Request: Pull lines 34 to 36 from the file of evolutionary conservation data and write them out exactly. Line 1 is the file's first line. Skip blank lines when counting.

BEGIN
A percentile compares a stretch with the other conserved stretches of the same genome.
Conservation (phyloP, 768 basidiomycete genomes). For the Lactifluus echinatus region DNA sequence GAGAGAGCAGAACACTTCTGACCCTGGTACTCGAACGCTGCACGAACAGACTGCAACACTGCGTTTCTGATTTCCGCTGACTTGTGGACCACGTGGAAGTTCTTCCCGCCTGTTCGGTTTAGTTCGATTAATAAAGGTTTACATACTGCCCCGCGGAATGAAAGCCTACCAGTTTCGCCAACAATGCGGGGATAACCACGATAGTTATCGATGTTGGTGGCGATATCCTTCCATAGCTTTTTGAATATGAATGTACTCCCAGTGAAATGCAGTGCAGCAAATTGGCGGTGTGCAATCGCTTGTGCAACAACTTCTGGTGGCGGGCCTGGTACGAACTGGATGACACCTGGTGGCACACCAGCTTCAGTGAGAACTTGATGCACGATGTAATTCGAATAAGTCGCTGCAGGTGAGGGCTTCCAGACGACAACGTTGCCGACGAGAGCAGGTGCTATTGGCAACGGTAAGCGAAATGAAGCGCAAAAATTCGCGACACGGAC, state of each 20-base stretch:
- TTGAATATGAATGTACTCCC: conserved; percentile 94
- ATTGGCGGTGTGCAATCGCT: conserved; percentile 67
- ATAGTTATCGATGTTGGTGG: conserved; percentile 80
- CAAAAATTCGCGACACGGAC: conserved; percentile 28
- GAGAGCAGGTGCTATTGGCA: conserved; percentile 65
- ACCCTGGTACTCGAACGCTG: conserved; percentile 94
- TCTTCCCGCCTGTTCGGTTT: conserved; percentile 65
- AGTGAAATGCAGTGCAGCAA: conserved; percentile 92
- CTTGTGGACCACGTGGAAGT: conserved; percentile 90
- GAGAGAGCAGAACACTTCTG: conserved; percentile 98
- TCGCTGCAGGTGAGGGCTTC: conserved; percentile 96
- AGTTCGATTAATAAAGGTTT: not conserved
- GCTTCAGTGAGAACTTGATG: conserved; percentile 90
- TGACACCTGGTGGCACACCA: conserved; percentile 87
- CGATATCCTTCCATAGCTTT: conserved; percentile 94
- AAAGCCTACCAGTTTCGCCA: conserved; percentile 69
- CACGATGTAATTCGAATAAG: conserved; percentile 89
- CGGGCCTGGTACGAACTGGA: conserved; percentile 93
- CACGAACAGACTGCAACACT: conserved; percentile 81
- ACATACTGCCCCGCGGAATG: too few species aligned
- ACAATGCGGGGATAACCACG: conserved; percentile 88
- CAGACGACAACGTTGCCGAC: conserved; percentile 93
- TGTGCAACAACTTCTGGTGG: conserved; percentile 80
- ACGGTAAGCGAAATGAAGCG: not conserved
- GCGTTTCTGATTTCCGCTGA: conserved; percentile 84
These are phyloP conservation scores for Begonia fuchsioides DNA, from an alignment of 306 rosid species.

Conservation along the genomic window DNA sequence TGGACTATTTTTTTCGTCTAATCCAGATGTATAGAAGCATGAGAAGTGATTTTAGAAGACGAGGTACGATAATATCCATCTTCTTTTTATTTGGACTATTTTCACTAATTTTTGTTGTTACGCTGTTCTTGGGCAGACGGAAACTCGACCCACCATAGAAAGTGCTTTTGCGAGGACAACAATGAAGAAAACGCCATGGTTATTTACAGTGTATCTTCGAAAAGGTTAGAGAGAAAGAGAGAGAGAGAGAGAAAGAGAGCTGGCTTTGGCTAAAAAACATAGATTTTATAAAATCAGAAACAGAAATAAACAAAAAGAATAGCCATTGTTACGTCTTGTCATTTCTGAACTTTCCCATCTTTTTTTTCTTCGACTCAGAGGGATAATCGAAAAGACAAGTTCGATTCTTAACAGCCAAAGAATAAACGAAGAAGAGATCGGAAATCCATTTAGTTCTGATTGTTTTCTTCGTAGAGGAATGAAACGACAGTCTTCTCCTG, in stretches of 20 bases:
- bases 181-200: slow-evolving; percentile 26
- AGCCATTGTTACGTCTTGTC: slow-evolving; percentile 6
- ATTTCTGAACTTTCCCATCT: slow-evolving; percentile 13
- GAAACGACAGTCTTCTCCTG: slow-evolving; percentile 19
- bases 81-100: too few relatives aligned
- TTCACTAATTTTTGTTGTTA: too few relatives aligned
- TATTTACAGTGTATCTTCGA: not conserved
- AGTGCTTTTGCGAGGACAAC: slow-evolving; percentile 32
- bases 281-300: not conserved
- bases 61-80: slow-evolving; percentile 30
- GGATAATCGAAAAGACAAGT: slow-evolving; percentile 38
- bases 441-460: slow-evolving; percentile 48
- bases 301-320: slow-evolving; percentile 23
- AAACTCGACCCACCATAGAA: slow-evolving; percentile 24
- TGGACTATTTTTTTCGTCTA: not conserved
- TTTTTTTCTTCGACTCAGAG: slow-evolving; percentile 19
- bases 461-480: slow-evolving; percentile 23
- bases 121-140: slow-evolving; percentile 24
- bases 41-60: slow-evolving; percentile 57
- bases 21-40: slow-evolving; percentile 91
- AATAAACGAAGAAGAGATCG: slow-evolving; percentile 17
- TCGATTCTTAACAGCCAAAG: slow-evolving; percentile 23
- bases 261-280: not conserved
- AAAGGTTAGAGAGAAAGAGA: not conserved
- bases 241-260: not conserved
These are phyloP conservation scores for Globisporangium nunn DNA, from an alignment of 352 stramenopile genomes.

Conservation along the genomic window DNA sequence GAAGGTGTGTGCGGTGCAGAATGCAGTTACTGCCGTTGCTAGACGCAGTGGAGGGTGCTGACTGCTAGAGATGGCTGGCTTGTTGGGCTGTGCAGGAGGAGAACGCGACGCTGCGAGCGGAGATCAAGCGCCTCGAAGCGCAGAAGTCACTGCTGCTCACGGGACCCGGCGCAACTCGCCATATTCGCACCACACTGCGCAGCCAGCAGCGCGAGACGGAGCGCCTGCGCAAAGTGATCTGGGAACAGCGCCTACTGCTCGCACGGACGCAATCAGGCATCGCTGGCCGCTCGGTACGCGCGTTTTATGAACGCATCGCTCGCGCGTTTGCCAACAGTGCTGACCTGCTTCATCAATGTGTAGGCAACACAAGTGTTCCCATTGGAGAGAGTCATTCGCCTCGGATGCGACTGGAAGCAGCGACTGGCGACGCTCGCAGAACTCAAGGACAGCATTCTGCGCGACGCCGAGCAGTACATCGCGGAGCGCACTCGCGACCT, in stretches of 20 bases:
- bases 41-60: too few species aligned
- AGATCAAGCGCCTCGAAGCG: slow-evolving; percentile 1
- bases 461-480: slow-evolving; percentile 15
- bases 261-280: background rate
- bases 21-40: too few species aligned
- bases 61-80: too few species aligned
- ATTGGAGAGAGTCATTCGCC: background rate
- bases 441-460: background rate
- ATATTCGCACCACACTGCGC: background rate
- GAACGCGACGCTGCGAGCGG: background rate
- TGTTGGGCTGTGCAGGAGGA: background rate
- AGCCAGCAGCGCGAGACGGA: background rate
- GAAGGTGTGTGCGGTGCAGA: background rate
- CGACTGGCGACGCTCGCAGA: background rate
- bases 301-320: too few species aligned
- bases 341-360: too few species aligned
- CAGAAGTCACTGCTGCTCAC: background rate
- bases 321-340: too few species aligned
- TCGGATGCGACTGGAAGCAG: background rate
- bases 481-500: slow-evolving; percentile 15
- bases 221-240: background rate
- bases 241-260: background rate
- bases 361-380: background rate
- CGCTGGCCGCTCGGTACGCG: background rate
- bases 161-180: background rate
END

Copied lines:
- bases 81-100: too few relatives aligned
- TTCACTAATTTTTGTTGTTA: too few relatives aligned
- TATTTACAGTGTATCTTCGA: not conserved